Kings Cross: one of the best regeneration projects in my lifetime

Until now, this would’ve been met with cries of ‘bang goes the neighbourhood’. Charity shops popping up on high streets have long been seen as a sign of a town’s demise – sitting alongside pound shops, greasy takeaways and long-empty units who’s previous owners were victims of austerity, or Brexit, or universal credit, or whatever other government scheme is currently in operation to cripple small business owners. But not so in 2019. Having Shelter sit comfortably alongside Paul Smith and Cos under Thomas Heatherwick’s future-London-landmark roof intervention feels right, and it’s bloody exciting. There’s a societal shift underway in retail and fashion, and King’s Cross was ahead of the game.

Granary Square
Coal Drops Yard

The huge surge in popularity for buying second hand – retail sales overall are down but charity shops revenue has grown 5.1% like for like – shows that the stigma is dying. People aren’t buying second hand because they can’t afford new – they’re actively choosing preloved because there’s been a shift in thinking. Sustainable fashion was a buzz phrase in 2018, and usually applied to independent designers producing quality, fairly manufactured clothes out of ethically-sourced materials, but that’s not even half of it. Consumers have become aware of the impacts of their own consumption, caring is cool, and King’s Cross is here to provide for them.

I have a long history with King’s Cross. When I moved down south to the big city back in 1979, the first place I rented was around the corner in Somerstown. As I got to know the area, I heard about King’s Cross as somewhere to avoid. There was overt prostitution, a noisy street drinking culture and a huge number of decrepit fast food outlets which polluted the air with the stench of stale grease. All in all, not a desirable place for young’uns like myself to hang out.

The area behind King’s Cross station was a mass of disused buildings and goods yards and as the pre-acid house warehouse scene looked for large venues to host its weekend all-nighters, these unguarded buildings became fair game for entrepreneurial promotors to break in with their giant sound systems and Red Stripe-only temporary bars. My memories are of damp, poorly lit, empty buildings, with booming sound systems and a feeling that we were breaking all the rules and for the right reasons.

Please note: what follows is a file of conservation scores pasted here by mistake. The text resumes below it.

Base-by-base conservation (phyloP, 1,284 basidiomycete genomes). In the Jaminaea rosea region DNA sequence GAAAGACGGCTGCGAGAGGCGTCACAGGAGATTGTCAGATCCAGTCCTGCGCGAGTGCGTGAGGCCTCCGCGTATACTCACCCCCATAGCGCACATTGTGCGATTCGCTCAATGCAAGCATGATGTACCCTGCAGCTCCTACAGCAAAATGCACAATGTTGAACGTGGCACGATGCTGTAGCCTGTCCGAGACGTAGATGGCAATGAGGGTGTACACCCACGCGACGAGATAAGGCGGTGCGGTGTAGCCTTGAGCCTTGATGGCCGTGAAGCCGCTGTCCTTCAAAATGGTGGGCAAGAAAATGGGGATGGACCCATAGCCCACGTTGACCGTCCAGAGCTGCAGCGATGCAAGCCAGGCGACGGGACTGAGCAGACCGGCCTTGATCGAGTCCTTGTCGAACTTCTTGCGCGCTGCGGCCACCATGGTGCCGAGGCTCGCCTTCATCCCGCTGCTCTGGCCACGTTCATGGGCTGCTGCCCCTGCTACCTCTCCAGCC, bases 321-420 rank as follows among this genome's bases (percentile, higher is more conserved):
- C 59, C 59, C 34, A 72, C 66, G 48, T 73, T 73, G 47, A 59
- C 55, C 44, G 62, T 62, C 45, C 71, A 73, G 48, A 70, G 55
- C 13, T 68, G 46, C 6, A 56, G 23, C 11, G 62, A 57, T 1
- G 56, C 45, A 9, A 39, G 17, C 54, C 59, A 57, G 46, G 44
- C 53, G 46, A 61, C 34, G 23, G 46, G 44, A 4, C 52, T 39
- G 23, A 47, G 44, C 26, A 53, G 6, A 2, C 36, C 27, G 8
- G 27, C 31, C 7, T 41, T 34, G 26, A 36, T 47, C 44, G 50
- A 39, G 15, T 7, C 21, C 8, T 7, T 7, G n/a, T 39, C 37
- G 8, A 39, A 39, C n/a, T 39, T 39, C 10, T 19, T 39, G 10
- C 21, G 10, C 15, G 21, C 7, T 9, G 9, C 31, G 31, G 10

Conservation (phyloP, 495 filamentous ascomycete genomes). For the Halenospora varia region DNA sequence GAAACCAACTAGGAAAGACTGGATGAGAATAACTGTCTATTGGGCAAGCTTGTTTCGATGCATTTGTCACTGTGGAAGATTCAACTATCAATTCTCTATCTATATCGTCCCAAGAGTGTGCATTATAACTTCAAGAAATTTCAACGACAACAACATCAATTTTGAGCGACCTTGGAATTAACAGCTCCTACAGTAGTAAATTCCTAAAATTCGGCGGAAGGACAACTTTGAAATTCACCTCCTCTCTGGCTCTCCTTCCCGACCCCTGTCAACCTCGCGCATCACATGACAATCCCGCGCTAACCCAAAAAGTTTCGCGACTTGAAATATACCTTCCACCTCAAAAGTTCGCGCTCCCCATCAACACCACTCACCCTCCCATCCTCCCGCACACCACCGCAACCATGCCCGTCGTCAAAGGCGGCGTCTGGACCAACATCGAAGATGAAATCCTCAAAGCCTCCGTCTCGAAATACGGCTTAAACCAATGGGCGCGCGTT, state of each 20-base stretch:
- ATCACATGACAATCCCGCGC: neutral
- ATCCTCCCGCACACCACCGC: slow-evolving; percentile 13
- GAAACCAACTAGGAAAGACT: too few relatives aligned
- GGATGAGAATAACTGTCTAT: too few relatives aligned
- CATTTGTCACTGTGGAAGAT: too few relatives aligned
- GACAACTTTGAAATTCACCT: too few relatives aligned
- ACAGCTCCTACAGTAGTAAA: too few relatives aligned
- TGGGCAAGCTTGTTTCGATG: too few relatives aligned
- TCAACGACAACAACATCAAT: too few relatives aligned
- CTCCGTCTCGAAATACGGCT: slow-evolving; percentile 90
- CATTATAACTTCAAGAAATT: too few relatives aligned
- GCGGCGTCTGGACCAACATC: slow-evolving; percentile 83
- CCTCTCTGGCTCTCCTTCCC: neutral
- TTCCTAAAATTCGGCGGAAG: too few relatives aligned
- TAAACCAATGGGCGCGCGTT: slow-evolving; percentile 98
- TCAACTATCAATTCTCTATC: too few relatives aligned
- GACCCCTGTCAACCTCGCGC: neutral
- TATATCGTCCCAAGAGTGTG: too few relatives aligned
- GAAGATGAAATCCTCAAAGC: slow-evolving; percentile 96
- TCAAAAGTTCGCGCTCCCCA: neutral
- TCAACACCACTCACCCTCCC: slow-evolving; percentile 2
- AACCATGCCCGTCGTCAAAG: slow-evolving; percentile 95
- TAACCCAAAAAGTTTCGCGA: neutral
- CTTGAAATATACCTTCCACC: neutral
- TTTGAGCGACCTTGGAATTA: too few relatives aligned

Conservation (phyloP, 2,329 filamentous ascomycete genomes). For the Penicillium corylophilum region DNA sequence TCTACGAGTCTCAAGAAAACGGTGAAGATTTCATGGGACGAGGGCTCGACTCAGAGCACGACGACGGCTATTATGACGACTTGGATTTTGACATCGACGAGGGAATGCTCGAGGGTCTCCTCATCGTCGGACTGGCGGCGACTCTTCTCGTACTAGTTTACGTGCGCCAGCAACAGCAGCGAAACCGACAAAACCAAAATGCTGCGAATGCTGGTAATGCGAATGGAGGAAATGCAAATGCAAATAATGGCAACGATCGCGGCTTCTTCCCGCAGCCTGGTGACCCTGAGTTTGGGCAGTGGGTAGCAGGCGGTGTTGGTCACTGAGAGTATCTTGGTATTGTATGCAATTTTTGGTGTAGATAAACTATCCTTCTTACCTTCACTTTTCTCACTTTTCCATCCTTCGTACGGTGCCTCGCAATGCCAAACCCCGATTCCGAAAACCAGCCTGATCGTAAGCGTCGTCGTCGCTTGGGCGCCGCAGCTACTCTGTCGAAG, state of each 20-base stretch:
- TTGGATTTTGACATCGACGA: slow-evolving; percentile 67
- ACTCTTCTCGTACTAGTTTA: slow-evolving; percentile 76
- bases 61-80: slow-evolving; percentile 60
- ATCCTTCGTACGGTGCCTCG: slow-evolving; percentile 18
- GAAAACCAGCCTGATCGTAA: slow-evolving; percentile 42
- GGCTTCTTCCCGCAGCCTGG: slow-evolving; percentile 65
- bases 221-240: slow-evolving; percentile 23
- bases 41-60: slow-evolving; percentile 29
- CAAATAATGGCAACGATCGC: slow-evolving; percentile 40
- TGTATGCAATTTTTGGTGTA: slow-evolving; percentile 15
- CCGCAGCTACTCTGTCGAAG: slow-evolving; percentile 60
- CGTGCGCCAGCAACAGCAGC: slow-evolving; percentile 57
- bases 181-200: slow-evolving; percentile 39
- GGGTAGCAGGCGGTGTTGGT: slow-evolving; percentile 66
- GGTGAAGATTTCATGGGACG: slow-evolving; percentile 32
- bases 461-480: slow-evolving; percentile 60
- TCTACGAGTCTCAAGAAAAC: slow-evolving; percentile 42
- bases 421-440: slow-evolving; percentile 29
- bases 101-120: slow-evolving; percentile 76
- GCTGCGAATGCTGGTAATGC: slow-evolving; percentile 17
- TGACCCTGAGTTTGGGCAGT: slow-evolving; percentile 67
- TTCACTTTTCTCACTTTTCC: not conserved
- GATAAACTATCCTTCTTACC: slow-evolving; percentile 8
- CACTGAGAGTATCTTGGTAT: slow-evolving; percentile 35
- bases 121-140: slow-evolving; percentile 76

Today King’s Cross is much changed whilst there will always be detractors, for me it is one of the best regeneration projects in my lifetime. From day one culture (Central St Martins) and generous public space (Granary Square and the canal steps) were brilliantly put at the heart of King’s Cross. We have a professional relationship with King’s Cross but we also use it as a place to relax and socialise.

The phrase ‘public space’ usually brings to mind an uninspiring blank slate of an area with a couple of benches, maybe some trees and a council-commissioned derivative art installation if you’re lucky; but the new King’s Cross illustrates a literal interpretation of the phrase. This is a truly a space for the public. Whilst all the land is of course under ownership of a development company, to me this space feels safe and clean and generous rather than carefully controlled and limited. 

Granary Square
Granary Square
Granary Square

My grandkids love the water fountains in Granary Square and messing around on the canal steps. Families can grab food or coffee from independents or pop ups and wander the waterway, plonk kids safely in the play area or take a look at whatever exhibition, new opening, or temporary attraction is going on in Coal Drops Yard, Lewis Cubitt Square or Canopy Market. Even the Waitrose here has a cookery school and a café. There’s greenery, there’s fun stuff, there’s creative architecture, there’s opportunities to play and relax and people watch, working out which breakfast meetings in Caravan are Google and which are The Guardian. King’s Cross seems to have learned the lesson of not making visitors feel that they are just that – ‘visitors’ – as is the case at Canary Wharf and Broadgate, but rather making us feel that this space is ours.

King’s Cross wanted to be design-focused and independent. They took chances on Spiritland, Caravan and Dishoom before these were big names and it’s paid off. Everyone in Coal Drops Yard has earned their place by fitting the ethos, and the result is a genuinely exciting mish-mash of established names, up-and-comers and happy surprises. It’s about quality, creativity, thoughtful shopping and discovery. King’s Cross worked out that conscious shopping feels good, and it’s going to be the making of this area.